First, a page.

This article is about Demountable Partititons, which is an advanced topic when it comes to drywall projects. This articles in an excerpt from the book called “DRYWALL” by “W Robert Harris”, Please read , thank the author and leave a comment.
A demountable partition is a partition designed to be assembled, disassembled, and reassembled in another location with minimal damage to the partition components. Partitions of this type are most commonly used in office buildings where space requirements frequently change. Unlike standard metal stud and drywall partitions, which must be disposed of when removed, demountable partitions can be easily relocated with minimal waste?
The salvage rating signifies the percentage of partition components that are reusable when the demountable partition system is relocated. A demountable partition’s salvage rating may be the determining factor when a building owner selects the type to be used. A partition with a high salvage rating may be more expensive initially; however, when the cost of the components destroyed when it is moved from one location to another is factored in, it may cost less. For example, a demountable partition with a high salvage rating that is moved from the third floor to the second floor within the same building will require a minimum number of new components. This reduces the high cost of material delivery and stocking when access is poor.
All demountable partitions, regardless of the manufacturer, are designed to divide space. Most utilize tracks or runners at the top and bottom, studs, and drywall sheets or prefinished panels that conceal the framing. Some demountable partitions use clips that hang the panels on the studs. Others require screws for attaching the panels to the studs and rely on battens to cover the screws at the joints. There are progressive systems in which interlocking sandwich panels are started at one side of the room. Additional panels are added as the installation progresses to the opposite end.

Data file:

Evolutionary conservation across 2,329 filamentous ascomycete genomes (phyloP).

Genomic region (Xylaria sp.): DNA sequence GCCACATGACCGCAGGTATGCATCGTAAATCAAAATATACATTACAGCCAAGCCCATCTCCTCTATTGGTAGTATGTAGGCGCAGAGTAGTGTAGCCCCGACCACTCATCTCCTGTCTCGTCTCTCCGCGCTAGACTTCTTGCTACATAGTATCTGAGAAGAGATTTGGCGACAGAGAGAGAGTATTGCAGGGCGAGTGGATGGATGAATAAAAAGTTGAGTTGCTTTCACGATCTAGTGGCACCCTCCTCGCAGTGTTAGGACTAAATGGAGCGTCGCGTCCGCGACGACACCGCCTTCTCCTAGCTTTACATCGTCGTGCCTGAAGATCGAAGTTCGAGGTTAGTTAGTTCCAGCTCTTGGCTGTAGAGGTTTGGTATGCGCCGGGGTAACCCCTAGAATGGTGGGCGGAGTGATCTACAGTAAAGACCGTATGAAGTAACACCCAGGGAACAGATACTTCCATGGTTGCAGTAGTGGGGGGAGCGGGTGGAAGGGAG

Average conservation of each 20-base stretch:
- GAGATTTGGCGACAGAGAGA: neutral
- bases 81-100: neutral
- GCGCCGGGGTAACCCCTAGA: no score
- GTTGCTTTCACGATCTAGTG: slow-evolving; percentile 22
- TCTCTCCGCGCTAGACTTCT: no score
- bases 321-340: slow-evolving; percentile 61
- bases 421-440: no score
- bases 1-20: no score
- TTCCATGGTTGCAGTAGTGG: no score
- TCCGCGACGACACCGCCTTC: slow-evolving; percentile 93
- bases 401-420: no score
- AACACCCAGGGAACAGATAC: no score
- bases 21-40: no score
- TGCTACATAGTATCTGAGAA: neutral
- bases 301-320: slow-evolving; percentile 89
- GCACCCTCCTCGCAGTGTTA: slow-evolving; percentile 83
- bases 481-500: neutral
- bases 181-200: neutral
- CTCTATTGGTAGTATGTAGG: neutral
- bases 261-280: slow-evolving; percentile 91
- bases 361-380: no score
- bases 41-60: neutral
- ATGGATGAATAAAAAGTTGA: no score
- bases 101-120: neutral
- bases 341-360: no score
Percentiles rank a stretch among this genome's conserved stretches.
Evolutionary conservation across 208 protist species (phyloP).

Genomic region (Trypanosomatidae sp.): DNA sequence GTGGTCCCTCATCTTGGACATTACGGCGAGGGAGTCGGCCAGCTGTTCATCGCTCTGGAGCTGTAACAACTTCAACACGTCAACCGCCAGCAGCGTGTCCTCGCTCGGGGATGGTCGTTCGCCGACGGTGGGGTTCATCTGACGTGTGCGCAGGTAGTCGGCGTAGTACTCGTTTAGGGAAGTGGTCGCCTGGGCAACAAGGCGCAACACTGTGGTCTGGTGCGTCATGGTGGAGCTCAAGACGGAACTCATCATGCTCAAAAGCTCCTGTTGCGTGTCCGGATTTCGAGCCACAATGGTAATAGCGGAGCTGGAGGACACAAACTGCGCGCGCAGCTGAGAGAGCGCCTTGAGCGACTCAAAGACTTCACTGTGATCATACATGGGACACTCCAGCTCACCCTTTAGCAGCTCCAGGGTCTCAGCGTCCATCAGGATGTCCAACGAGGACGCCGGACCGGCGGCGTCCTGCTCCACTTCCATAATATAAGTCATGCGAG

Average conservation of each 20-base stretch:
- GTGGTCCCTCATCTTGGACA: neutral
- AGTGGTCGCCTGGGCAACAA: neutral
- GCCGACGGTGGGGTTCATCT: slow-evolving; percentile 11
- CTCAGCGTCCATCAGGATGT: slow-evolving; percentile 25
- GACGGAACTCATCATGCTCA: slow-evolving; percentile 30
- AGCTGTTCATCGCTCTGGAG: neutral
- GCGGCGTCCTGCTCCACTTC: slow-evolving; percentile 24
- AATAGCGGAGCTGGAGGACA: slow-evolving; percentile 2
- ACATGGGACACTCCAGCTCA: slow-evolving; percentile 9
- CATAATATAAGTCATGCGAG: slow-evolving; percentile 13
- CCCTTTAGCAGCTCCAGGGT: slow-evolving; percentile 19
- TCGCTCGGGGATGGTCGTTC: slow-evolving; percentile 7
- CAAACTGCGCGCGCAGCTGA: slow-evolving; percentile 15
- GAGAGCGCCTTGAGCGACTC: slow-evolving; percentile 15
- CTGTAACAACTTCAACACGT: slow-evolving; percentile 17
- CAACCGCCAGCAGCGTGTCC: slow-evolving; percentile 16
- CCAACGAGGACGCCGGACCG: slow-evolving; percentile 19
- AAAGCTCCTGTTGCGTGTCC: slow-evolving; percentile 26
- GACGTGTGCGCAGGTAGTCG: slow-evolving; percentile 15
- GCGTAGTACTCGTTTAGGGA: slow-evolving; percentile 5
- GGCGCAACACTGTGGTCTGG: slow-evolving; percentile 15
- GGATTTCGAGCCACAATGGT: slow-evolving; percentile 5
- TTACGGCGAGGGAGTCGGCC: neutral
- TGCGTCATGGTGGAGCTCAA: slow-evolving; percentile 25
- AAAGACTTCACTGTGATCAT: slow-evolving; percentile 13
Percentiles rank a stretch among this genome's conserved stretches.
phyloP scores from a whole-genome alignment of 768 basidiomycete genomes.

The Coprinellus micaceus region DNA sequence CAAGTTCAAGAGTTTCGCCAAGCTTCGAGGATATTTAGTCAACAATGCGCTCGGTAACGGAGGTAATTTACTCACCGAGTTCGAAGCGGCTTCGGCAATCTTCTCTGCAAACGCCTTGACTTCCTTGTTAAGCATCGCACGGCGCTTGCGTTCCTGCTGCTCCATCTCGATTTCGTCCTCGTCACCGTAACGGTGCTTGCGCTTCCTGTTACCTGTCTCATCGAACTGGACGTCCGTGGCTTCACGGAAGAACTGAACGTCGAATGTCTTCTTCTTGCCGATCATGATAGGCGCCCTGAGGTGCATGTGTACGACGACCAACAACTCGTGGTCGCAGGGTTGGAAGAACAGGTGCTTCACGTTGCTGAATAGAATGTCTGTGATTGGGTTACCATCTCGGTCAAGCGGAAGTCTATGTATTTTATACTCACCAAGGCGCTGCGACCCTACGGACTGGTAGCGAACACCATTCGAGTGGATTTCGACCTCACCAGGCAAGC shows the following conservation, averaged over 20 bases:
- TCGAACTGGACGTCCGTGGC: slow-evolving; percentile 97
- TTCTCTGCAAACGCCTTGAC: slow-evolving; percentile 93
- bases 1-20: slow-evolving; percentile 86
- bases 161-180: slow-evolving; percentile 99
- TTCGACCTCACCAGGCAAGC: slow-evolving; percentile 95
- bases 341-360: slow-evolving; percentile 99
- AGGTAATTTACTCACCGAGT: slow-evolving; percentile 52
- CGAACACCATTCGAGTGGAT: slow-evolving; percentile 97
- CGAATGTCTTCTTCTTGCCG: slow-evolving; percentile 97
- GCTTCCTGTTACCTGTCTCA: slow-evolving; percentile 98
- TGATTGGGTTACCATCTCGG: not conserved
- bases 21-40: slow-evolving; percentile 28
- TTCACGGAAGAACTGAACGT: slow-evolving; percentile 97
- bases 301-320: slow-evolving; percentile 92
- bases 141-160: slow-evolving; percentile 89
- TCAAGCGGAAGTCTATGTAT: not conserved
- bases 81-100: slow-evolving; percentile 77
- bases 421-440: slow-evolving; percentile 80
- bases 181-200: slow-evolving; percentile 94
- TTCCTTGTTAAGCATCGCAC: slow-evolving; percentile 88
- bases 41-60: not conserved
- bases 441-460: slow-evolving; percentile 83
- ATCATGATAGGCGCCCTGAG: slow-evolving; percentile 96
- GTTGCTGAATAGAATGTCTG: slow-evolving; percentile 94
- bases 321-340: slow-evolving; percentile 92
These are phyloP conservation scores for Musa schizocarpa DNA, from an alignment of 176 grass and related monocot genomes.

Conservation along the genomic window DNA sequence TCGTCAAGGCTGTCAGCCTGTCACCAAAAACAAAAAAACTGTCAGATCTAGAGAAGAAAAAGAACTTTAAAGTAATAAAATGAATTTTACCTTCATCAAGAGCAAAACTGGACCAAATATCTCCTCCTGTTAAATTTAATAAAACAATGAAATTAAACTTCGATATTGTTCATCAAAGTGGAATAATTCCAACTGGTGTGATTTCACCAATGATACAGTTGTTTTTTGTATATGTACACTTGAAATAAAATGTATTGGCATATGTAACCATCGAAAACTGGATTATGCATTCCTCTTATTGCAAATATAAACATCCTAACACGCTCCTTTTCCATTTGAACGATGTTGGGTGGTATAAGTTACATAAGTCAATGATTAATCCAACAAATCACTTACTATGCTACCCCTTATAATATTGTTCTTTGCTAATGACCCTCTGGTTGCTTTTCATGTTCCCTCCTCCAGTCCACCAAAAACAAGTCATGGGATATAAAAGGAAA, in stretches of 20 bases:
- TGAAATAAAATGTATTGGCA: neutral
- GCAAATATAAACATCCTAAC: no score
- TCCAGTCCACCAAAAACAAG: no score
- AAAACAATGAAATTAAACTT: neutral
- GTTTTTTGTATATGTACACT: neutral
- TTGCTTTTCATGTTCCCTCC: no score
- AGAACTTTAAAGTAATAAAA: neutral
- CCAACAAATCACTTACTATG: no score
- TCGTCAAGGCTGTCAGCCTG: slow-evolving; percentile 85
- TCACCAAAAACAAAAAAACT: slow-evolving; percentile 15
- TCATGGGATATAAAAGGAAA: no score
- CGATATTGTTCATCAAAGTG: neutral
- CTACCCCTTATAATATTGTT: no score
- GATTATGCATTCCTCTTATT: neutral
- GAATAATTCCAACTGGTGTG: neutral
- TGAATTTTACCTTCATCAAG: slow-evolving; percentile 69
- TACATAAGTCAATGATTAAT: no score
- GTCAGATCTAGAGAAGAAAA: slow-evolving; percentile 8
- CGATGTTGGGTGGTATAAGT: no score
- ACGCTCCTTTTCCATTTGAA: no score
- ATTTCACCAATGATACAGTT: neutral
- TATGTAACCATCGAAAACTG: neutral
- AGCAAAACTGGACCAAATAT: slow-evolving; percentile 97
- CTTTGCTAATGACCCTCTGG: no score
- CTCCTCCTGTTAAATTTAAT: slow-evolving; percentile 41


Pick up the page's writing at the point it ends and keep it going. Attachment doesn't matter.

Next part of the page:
Demountable Partition Installation
Regardless of the manufacturer or the type of system used, seven basic rules should be followed when installing demountable partitions:
- Be sure that the partition layout has been completed before the panels are stocked in the room where they will be installed. Demountable partitions are usually installed in finished rooms and material storage space may be limited. Repeated moving of prefinished panels increases the potential for damage.
- Double-check the layout before fastening the tracks to the floor. Damaged carpets or floor tile caused by improperly located floor tracks may be impossible to repair.
- Take all measurements and make all cuts accurately. Most demountable partitions use a top track component that is a finished member with no additional trim at the ceiling. Poorly-fitting corners and track joints are unacceptable and costly to correct
- Install all framing members correctly. Accurate layout of the studs is very important since the prefinished panels should not be cut.
- Handle the panels carefully to avoid damaging the panel faces and edged. The finished appearance of the partition is directly affected by the condition of the panels.
- Be sure all door and window frames are installed correctly (plumb, true, and securely fastened to the framing).
- Exercise care when removing unused material or scrap from finished rooms.